Don't miss our weekly PhD newsletter | Sign up now Don't miss our weekly PhD newsletter | Sign up now

  Methods and tools for the verification of plug-and-produce robots in distributed manufacturing systems


   Faculty of Engineering & Digital Technologies

  , ,  Applications accepted all year round  Self-Funded PhD Students Only

About the Project

The competitiveness of manufacturing companies in modern markets increasingly depends on cost-effective flexible automation technologies. Reconfigurable manufacturing systems can accommodate changes to introduce new product variants, adjust production capacity or recover from disruptions. Robots, inspection devices, material handling units and other pieces of equipment can be added to the production system, changed or removed. This level of flexibility requires extensive human intervention and, therefore, it is time-consuming and expensive.

Plug-and-produce systems introduced a significant degree of autonomy. New modules can be “plugged” into a distributed production system and be automatically integrated and configured. However, the verification of such systems is challenging due to their dynamic architecture and the high variability of possible hardware and software configurations. Furthermore, it is highly desirable to test accurately as much as possible offline, i.e. in a simulation environment, without operating the real robots.

Plug-and-produce systems enable collaboration even between heterogeneous components, which must trust each other in order to cooperate. Ensuring a reliable cooperation in these reconfigurable systems is the key to unlocking their full potential and enabling industries to develop business models confidently.

This project aims to develop novel methods and software tools for:

  1. Automated generation of test cases for plug-and-produce robots in distributed manufacturing systems.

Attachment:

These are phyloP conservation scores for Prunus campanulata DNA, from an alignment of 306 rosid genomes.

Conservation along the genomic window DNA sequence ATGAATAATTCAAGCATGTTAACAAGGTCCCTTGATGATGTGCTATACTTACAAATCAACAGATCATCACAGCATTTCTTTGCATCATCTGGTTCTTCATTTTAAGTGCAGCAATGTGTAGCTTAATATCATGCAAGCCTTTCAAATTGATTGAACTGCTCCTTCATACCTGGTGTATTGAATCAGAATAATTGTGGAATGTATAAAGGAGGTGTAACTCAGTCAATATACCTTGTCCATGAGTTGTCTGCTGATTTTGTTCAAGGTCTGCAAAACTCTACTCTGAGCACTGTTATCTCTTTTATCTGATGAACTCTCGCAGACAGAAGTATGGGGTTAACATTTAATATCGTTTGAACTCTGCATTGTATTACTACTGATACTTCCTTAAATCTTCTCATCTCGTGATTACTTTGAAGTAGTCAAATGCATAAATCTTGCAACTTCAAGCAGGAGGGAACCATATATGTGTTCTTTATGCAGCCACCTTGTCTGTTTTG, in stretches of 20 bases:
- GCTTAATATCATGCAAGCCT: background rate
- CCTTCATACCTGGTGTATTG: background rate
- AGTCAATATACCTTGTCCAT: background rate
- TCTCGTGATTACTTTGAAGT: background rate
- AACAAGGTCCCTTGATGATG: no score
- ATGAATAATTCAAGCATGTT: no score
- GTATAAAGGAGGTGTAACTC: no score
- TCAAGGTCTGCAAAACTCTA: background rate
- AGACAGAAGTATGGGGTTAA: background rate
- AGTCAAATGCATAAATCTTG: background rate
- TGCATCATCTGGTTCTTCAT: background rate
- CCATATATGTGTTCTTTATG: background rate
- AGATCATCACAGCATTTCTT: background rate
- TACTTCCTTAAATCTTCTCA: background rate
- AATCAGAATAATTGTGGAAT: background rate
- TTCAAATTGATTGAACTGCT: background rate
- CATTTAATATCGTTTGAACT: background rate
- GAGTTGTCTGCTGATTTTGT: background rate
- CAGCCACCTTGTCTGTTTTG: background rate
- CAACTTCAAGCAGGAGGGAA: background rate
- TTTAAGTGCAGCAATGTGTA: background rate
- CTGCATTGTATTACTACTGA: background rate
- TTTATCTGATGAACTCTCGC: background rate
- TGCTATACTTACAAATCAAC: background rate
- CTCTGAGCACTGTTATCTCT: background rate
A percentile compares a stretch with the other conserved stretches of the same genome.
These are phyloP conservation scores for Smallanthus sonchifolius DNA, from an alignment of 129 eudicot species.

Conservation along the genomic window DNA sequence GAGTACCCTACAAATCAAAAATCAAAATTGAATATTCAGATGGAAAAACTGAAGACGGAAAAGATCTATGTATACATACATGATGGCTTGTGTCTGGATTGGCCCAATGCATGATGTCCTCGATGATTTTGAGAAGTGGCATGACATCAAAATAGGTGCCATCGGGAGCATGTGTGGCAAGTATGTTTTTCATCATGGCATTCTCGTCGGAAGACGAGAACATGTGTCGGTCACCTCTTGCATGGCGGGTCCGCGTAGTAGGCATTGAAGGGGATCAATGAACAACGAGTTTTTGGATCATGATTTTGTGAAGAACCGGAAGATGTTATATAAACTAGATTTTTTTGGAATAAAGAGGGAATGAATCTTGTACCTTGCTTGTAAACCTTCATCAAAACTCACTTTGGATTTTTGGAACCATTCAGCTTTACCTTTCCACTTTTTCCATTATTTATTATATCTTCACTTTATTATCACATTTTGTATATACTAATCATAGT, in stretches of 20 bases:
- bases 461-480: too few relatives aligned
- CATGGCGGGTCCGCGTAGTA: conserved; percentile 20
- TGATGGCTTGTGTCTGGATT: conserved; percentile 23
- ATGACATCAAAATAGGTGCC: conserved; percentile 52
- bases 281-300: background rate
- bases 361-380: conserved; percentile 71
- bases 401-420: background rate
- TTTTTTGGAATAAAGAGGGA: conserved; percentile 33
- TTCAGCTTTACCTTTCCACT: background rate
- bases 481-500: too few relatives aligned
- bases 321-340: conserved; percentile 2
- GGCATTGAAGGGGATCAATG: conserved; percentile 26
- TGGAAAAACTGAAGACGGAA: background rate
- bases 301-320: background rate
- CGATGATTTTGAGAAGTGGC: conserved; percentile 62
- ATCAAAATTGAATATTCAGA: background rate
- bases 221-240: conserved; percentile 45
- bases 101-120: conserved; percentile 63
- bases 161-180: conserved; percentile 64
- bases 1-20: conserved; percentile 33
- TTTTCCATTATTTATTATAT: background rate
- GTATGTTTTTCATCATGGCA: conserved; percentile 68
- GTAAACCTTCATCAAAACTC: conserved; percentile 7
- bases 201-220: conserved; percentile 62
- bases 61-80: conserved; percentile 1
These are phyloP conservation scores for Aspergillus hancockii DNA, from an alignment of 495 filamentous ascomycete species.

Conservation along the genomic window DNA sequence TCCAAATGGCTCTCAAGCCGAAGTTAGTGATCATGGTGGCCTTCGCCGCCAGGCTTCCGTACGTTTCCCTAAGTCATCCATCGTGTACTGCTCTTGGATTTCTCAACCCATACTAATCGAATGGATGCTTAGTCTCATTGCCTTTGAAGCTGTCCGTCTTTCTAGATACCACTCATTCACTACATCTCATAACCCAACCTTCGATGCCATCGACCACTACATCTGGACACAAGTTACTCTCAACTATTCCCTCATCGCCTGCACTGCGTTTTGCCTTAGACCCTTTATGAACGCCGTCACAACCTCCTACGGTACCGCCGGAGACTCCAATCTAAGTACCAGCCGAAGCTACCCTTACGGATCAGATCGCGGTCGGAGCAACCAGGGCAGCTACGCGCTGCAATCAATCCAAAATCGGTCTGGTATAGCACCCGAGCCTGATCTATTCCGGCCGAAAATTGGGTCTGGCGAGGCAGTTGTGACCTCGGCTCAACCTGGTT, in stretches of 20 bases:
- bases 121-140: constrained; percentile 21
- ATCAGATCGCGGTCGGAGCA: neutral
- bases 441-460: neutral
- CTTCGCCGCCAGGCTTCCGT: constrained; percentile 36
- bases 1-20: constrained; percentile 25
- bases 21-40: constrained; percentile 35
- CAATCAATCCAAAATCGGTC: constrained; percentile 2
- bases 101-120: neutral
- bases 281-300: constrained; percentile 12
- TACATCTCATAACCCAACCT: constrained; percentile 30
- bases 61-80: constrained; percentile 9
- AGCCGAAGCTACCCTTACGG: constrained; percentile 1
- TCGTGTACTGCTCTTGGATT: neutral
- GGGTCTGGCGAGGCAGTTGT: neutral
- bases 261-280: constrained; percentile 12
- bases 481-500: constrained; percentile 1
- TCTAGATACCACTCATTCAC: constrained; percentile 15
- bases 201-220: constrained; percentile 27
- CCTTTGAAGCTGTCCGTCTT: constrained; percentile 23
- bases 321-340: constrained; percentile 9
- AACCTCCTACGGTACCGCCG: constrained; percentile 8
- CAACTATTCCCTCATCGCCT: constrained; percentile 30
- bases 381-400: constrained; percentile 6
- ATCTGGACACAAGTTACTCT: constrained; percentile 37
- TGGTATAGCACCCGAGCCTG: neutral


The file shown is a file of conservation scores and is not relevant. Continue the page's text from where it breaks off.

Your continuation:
2. Offline simulation of plug-and-produce behaviour.
  3. Analysis of the reliability of plug-and-produce robots in dynamic architectures.

It is anticipated that the automated generation of test cases will use model-based and search-based software testing techniques.

How to apply

Formal applications can be made via the University of Bradford web site.

Computer Science (8) Engineering (12)

Funding Notes

This is a self-funded PhD project; applicants will be expected to pay their own fees or have a suitable source of third-party funding. A bench fee may also apply to this project, in addition to the tuition fees. UK students may be able to apply for a Doctoral Loan from Student Finance for financial support.

References

1. Daniele Scrimieri, Omar Adalat, Shukri Afazov, and Svetan Ratchev. An integrated data- and capability-driven approach to the reconfiguration of agent-based production systems. The International Journal of Advanced Manufacturing Technology, 2022, https://doi.org/10.1007/s00170-022-10553-0.
2. S. Kabir, I. Sorokos, K. Aslansefat, Y. Papadopoulos, Y. Gheraibia, J. Reich, M. Saimler, and R. Wei, “A Runtime Safety Analysis Concept for Open Adaptive Systems,” in Model-Based Safety and Assessment, Springer, Cham, 2019, pp. 332–346.
3. R. Calinescu, D. Weyns, S. Gerasimou, M. U. Iftikhar, I. Habli, and T. Kelly, “Engineering Trustworthy Self-Adaptive Software with Dynamic Assurance Cases,” IEEE Trans. Softw. Eng., vol. 44, no. 11, pp. 1039–1069, Nov. 2018.
4. Daniele Scrimieri, Nikolas Antzoulatos, Elkin Castro, and Svetan M. Ratchev. Automated experience-based learning for plug and produce assembly systems. International Journal of Production Research, 55(13):3674–3685, 2017.

Register your interest for this project



Where will I study?

Search Suggestions
Search suggestions

Based on your current searches we recommend the following search filters.